Culture   //   December 18, 2023

Why these companies remain committed to the four day workweek

Four-day workweeks were hot in 2023.

What was once a novelty idea, became almost fashionably mainstream post-pandemic when the working world was turned on its head. Once the traditional 40-hour work week, spent in the office, eroded during the years of peak Covid-19, it led many to question the validity and need for a five-day week, at a time when employee mental health and well-being had become so worryingly low.

Four-day workweek experiments began to pop up everywhere, with non-profit 4 Day Week Global leading the charge of many of them. Dozens of companies led six-month trials across the U.S. U.K., Australia and many have kept the model, for now.

However, questions linger around whether or not shortening schedules impacts productivity and business outcomes, and whether it’s more of an advantageous model for small to mid-sized businesses rather than large-scale organizations. Last summer Gallup polled over 12,000 full-time employees across the U.S.and just 8% said they work four days a week, though that’s up from 5% in 2020. 

4 Day Week Global continues to help companies run trials across different continents and its CEO Dan Whelehan is bullish about the sustainability of the model. The non-profit has set a goal to generate 1 million years worth of free time through the widespread adoption of the shorter working week, with no loss of pay or productivity.

“We have run trials all over the world and one thing is consistent: The four-day week is better for everyone. Whether it’s in Ireland or Australia, we see improvements in business retention, revenue and absenteeism, alongside enhanced worker health and well-being,” he said in an email statement. He also claimed that this compressed week model has a positive impact on the climate, partly aided by reduced commuting times.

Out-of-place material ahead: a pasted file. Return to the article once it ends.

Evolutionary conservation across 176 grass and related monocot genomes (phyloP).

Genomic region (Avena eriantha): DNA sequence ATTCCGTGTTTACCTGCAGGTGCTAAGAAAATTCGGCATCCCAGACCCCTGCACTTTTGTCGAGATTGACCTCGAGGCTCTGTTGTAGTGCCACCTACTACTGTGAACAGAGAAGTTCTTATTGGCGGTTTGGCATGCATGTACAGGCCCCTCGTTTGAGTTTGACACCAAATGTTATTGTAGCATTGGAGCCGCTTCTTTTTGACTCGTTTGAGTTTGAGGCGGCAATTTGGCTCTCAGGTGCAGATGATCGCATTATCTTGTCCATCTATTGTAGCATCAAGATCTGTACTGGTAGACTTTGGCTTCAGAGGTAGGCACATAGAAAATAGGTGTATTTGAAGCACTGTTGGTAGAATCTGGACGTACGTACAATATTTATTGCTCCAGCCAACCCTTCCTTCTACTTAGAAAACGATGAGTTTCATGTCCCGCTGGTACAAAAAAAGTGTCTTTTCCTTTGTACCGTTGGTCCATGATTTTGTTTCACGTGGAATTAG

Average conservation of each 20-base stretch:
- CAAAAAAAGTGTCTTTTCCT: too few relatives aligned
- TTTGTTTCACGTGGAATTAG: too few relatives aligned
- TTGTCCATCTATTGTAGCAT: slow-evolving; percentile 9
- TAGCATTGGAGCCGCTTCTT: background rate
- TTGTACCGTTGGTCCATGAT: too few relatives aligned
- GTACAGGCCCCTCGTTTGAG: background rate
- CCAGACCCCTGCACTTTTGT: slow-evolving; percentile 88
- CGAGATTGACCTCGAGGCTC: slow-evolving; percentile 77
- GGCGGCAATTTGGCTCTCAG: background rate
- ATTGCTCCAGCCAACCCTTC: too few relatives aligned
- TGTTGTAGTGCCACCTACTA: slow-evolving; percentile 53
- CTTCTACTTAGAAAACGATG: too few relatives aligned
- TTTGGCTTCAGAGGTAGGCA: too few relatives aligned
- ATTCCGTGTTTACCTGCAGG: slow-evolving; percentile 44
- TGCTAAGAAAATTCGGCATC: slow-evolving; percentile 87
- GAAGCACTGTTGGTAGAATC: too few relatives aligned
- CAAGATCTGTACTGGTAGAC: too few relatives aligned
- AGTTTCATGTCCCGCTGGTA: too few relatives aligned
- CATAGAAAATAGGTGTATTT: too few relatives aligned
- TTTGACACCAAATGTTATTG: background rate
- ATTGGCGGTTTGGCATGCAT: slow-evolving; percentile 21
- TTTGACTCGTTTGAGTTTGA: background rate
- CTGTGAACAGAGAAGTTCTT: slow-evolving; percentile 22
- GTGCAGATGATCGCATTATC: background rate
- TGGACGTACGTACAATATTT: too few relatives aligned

Companies that have implemented four-day work weeks say it has hugely benefited their employee base, and hasn’t hurt business goals or client relationships — at least so far. At the end of the pilots earlier this year, employees reported improved physical and mental health and scored higher for work-life balance, and over 90% of companies said they planned to continue on that schedule, according to 4 Day Week Global.

We caught up with a couple of companies to hear how the four-day workweek has worked for them, and why they plan to continue it into 2024.

VIA, a creative agency based in Portland, Maine:

VIA transitioned its roughly 75 employees to a four-day work week pilot this summer (not in partnership with 4 Day Week Global). The schedule has everyone in the office Mondays, Tuesday and Thursdays, while Wednesdays are a work-from-home day, with Fridays off. Staff are compensated the same as they were in a five-day week schedule.

“Our hypothesis going into it was that what we were going to eliminate was not actually billable hours and not time towards deliverables, but really the fringe time for people,” CEO Leeann Leahy said. Fringe activities include duplicate meetings, meetings that are longer than needed and other time-sucks that take away from actually completing a work product. 

In June, VIA surveyed its employees for their thoughts on the new schedule, then ran another survey in September including responses from clients, as well. 

“Our hypothesis going into it was that what we were going to eliminate was not actually billable hours and not time towards deliverables, but really the fringe time for people."
Leeann Leahy, CEO of VIA.

By September employees scored 50% higher for work-life balance, 27% higher for mental well-being, and 17% higher on productivity, the internal survey found. And 100% of clients said they were satisfied with the quality of the work and found VIA’s team to still be highly available and accessible.